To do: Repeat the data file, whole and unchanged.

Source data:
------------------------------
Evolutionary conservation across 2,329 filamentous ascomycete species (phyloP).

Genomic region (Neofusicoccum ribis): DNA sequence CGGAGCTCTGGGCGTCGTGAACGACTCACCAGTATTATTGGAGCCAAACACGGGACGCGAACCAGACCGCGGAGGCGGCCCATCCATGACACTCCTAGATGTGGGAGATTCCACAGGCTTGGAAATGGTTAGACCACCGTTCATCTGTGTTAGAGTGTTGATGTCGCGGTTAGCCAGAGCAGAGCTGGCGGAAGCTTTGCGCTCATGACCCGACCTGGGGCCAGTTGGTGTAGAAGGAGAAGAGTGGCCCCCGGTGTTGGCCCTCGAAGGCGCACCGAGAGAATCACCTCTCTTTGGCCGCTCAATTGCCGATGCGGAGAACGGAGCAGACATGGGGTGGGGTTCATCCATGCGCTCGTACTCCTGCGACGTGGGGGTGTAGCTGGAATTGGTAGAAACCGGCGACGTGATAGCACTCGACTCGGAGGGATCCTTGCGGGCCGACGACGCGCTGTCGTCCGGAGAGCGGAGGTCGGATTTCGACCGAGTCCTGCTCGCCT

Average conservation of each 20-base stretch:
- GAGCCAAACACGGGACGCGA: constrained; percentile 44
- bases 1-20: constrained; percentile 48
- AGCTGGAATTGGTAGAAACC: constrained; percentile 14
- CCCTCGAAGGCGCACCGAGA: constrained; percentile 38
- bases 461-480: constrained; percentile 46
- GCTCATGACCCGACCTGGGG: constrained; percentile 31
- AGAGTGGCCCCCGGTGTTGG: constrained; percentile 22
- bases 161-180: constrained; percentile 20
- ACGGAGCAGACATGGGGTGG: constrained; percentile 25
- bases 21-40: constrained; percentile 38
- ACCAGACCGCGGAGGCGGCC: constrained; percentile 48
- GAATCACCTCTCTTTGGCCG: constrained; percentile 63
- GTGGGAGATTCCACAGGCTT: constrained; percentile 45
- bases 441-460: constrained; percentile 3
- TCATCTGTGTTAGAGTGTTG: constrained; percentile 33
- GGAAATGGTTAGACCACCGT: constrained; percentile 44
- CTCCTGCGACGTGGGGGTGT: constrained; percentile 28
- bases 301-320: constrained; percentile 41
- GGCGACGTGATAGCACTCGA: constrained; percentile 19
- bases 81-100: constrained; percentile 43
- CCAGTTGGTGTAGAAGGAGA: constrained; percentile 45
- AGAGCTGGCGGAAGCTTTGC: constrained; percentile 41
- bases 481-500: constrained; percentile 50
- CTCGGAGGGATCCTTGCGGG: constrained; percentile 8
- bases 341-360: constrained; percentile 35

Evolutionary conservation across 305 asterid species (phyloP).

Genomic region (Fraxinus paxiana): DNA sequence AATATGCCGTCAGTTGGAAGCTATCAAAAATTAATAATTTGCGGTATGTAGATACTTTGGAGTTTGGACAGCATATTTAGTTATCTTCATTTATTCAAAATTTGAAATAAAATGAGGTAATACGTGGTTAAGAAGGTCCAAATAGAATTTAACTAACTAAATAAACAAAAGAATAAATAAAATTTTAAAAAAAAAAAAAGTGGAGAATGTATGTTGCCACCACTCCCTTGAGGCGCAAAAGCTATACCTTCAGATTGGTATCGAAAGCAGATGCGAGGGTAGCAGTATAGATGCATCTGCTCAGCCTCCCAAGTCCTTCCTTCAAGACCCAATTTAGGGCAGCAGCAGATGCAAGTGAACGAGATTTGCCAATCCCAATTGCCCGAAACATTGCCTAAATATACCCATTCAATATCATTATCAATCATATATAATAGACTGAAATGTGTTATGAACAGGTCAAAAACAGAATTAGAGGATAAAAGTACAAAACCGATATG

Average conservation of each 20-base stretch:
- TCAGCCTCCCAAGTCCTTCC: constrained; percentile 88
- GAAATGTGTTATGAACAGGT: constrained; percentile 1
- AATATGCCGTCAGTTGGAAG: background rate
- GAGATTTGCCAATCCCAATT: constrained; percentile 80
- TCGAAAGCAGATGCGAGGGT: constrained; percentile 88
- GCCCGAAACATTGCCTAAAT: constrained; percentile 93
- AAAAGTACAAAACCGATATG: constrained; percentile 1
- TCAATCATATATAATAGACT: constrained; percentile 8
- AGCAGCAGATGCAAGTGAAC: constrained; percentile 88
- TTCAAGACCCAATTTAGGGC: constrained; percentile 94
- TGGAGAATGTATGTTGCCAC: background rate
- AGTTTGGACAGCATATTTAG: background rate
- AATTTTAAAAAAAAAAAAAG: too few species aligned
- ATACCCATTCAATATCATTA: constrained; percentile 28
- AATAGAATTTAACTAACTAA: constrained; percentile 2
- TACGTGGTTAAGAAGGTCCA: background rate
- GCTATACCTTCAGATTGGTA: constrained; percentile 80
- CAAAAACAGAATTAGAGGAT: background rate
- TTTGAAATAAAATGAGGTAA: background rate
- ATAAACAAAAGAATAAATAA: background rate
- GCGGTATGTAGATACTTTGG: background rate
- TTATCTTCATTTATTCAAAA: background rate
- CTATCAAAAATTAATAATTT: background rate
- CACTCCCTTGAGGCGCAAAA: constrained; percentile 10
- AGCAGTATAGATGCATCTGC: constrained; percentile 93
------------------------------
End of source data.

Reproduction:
Evolutionary conservation across 2,329 filamentous ascomycete species (phyloP).

Genomic region (Neofusicoccum ribis): DNA sequence CGGAGCTCTGGGCGTCGTGAACGACTCACCAGTATTATTGGAGCCAAACACGGGACGCGAACCAGACCGCGGAGGCGGCCCATCCATGACACTCCTAGATGTGGGAGATTCCACAGGCTTGGAAATGGTTAGACCACCGTTCATCTGTGTTAGAGTGTTGATGTCGCGGTTAGCCAGAGCAGAGCTGGCGGAAGCTTTGCGCTCATGACCCGACCTGGGGCCAGTTGGTGTAGAAGGAGAAGAGTGGCCCCCGGTGTTGGCCCTCGAAGGCGCACCGAGAGAATCACCTCTCTTTGGCCGCTCAATTGCCGATGCGGAGAACGGAGCAGACATGGGGTGGGGTTCATCCATGCGCTCGTACTCCTGCGACGTGGGGGTGTAGCTGGAATTGGTAGAAACCGGCGACGTGATAGCACTCGACTCGGAGGGATCCTTGCGGGCCGACGACGCGCTGTCGTCCGGAGAGCGGAGGTCGGATTTCGACCGAGTCCTGCTCGCCT

Average conservation of each 20-base stretch:
- GAGCCAAACACGGGACGCGA: constrained; percentile 44
- bases 1-20: constrained; percentile 48
- AGCTGGAATTGGTAGAAACC: constrained; percentile 14
- CCCTCGAAGGCGCACCGAGA: constrained; percentile 38
- bases 461-480: constrained; percentile 46
- GCTCATGACCCGACCTGGGG: constrained; percentile 31
- AGAGTGGCCCCCGGTGTTGG: constrained; percentile 22
- bases 161-180: constrained; percentile 20
- ACGGAGCAGACATGGGGTGG: constrained; percentile 25
- bases 21-40: constrained; percentile 38
- ACCAGACCGCGGAGGCGGCC: constrained; percentile 48
- GAATCACCTCTCTTTGGCCG: constrained; percentile 63
- GTGGGAGATTCCACAGGCTT: constrained; percentile 45
- bases 441-460: constrained; percentile 3
- TCATCTGTGTTAGAGTGTTG: constrained; percentile 33
- GGAAATGGTTAGACCACCGT: constrained; percentile 44
- CTCCTGCGACGTGGGGGTGT: constrained; percentile 28
- bases 301-320: constrained; percentile 41
- GGCGACGTGATAGCACTCGA: constrained; percentile 19
- bases 81-100: constrained; percentile 43
- CCAGTTGGTGTAGAAGGAGA: constrained; percentile 45
- AGAGCTGGCGGAAGCTTTGC: constrained; percentile 41
- bases 481-500: constrained; percentile 50
- CTCGGAGGGATCCTTGCGGG: constrained; percentile 8
- bases 341-360: constrained; percentile 35

Evolutionary conservation across 305 asterid species (phyloP).

Genomic region (Fraxinus paxiana): DNA sequence AATATGCCGTCAGTTGGAAGCTATCAAAAATTAATAATTTGCGGTATGTAGATACTTTGGAGTTTGGACAGCATATTTAGTTATCTTCATTTATTCAAAATTTGAAATAAAATGAGGTAATACGTGGTTAAGAAGGTCCAAATAGAATTTAACTAACTAAATAAACAAAAGAATAAATAAAATTTTAAAAAAAAAAAAAGTGGAGAATGTATGTTGCCACCACTCCCTTGAGGCGCAAAAGCTATACCTTCAGATTGGTATCGAAAGCAGATGCGAGGGTAGCAGTATAGATGCATCTGCTCAGCCTCCCAAGTCCTTCCTTCAAGACCCAATTTAGGGCAGCAGCAGATGCAAGTGAACGAGATTTGCCAATCCCAATTGCCCGAAACATTGCCTAAATATACCCATTCAATATCATTATCAATCATATATAATAGACTGAAATGTGTTATGAACAGGTCAAAAACAGAATTAGAGGATAAAAGTACAAAACCGATATG

Average conservation of each 20-base stretch:
- TCAGCCTCCCAAGTCCTTCC: constrained; percentile 88
- GAAATGTGTTATGAACAGGT: constrained; percentile 1
- AATATGCCGTCAGTTGGAAG: background rate
- GAGATTTGCCAATCCCAATT: constrained; percentile 80
- TCGAAAGCAGATGCGAGGGT: constrained; percentile 88
- GCCCGAAACATTGCCTAAAT: constrained; percentile 93
- AAAAGTACAAAACCGATATG: constrained; percentile 1
- TCAATCATATATAATAGACT: constrained; percentile 8
- AGCAGCAGATGCAAGTGAAC: constrained; percentile 88
- TTCAAGACCCAATTTAGGGC: constrained; percentile 94
- TGGAGAATGTATGTTGCCAC: background rate
- AGTTTGGACAGCATATTTAG: background rate
- AATTTTAAAAAAAAAAAAAG: too few species aligned
- ATACCCATTCAATATCATTA: constrained; percentile 28
- AATAGAATTTAACTAACTAA: constrained; percentile 2
- TACGTGGTTAAGAAGGTCCA: background rate
- GCTATACCTTCAGATTGGTA: constrained; percentile 80
- CAAAAACAGAATTAGAGGAT: background rate
- TTTGAAATAAAATGAGGTAA: background rate
- ATAAACAAAAGAATAAATAA: background rate
- GCGGTATGTAGATACTTTGG: background rate
- TTATCTTCATTTATTCAAAA: background rate
- CTATCAAAAATTAATAATTT: background rate
- CACTCCCTTGAGGCGCAAAA: constrained; percentile 10
- AGCAGTATAGATGCATCTGC: constrained; percentile 93